Biodegradable Baggage

Oscar and Ed discuss biodegradable bags

Oscar and Ed discuss biodegradable bags

Biodegradable bags, takeaway cups/containers and other disposable items are only really good for the planet when they are composted effectively. As Lucy Siegle reports in The Guardian:

These products are biodegradable or compostable, made by substituting the oil-based synthetic polymers that ordinarily go into plastics for natural crop or waste resources ranging from cellulose from wood pulp to sugarcane or even potato peelings. The theory goes that you can have your cake, eat it and toss both fork and plate away without a care in the world to be absorbed by grateful Mother Earth.

Sadly, life doesn’t work like that very often. And neither does landfill, which is where most of this “biodegradable” waste ends up. Here, there is no guarantee that the air, water and heat needed by microorganisms to break down and feast on these biodegradable products will actually be provided. In fact, quite the opposite: today’s landfills are all about keeping the chemistry as stable as possible, which is why garbologists (landfill historians) can identify salad leaves years after they’ve been dumped.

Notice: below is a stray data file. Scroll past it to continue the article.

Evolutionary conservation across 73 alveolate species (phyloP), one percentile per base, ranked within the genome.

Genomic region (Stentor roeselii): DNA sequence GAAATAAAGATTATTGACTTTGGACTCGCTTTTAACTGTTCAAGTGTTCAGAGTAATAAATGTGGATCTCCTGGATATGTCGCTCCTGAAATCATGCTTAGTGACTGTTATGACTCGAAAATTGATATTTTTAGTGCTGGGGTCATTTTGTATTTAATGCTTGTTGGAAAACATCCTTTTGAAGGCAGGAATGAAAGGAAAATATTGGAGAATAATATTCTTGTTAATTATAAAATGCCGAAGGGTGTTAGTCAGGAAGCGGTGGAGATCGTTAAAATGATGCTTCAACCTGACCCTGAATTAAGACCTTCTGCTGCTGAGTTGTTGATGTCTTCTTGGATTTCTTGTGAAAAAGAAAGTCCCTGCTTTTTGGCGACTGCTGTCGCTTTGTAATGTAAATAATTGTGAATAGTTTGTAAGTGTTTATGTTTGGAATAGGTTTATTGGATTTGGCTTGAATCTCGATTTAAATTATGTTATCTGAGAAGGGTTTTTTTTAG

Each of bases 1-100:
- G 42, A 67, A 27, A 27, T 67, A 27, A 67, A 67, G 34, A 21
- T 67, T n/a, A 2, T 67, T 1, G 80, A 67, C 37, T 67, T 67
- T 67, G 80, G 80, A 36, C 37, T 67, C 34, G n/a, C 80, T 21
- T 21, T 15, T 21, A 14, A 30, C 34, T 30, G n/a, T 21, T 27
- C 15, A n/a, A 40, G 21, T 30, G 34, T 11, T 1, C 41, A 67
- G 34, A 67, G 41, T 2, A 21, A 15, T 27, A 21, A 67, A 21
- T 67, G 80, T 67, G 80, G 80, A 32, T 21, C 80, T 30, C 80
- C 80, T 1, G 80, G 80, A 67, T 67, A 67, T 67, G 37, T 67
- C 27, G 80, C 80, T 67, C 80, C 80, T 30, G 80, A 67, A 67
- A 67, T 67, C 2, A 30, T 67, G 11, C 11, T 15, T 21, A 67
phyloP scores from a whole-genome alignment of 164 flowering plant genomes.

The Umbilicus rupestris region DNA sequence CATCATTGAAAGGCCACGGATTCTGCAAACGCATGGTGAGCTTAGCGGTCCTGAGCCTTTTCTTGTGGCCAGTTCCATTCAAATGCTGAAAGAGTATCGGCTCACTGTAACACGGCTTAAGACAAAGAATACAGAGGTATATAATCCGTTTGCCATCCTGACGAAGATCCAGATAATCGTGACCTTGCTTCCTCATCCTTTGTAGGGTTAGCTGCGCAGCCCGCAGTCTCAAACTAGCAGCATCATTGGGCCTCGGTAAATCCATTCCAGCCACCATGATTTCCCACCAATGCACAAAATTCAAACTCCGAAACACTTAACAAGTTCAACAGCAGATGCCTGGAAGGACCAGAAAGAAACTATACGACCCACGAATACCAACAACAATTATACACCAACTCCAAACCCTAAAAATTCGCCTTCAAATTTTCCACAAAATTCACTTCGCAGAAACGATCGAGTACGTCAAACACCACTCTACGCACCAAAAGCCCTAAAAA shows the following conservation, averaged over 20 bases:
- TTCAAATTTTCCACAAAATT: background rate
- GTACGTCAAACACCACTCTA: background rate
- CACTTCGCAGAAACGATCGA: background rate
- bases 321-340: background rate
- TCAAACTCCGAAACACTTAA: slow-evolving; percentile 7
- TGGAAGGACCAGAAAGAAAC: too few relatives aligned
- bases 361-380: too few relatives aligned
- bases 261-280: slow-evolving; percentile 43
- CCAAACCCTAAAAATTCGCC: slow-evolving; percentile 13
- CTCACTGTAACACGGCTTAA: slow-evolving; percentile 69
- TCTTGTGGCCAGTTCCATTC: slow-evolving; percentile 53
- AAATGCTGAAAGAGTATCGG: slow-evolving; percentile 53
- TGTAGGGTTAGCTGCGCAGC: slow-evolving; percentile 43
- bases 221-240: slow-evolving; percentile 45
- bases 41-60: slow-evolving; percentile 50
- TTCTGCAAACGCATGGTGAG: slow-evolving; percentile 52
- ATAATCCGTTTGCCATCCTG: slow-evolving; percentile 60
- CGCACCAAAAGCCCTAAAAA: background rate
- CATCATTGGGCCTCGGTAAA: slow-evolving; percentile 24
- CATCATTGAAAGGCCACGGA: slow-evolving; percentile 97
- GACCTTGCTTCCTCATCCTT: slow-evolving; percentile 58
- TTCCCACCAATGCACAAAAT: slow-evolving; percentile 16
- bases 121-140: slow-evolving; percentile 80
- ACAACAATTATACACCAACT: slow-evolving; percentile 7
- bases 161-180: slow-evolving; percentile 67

I tend to use reusable bags, but sometimes I’m caught short and I’d like to know that any biodegradable bag I used would really break down in my garden and not end up as lots of tiny pieces of plastic.


2 thoughts on “Biodegradable Baggage

  1. I really worry about the Green (and now other colours) bags we are encouraged to buy and use at the supermarket. I’ve seen them in the bay, and they aren’t biodegradeable either.

    Do you happen to know how long they stay around for?

    • I think you are talking about the bags made from plastic which last about 4 years. But after that, I assume they end up in landfill, like most plastics. The biodegradable bags vary and can create problems in the waste stream: I’m still using a cloth bag I got 5 years ago and one made from banana leaves (it’s Japanese and I’ve never seen them here) that I got about ten years ago. I’ve also seen great recycled bags, made from old t-shirts!

Leave a Reply

Your email address will not be published. Required fields are marked *

This site uses Akismet to reduce spam. Learn how your comment data is processed.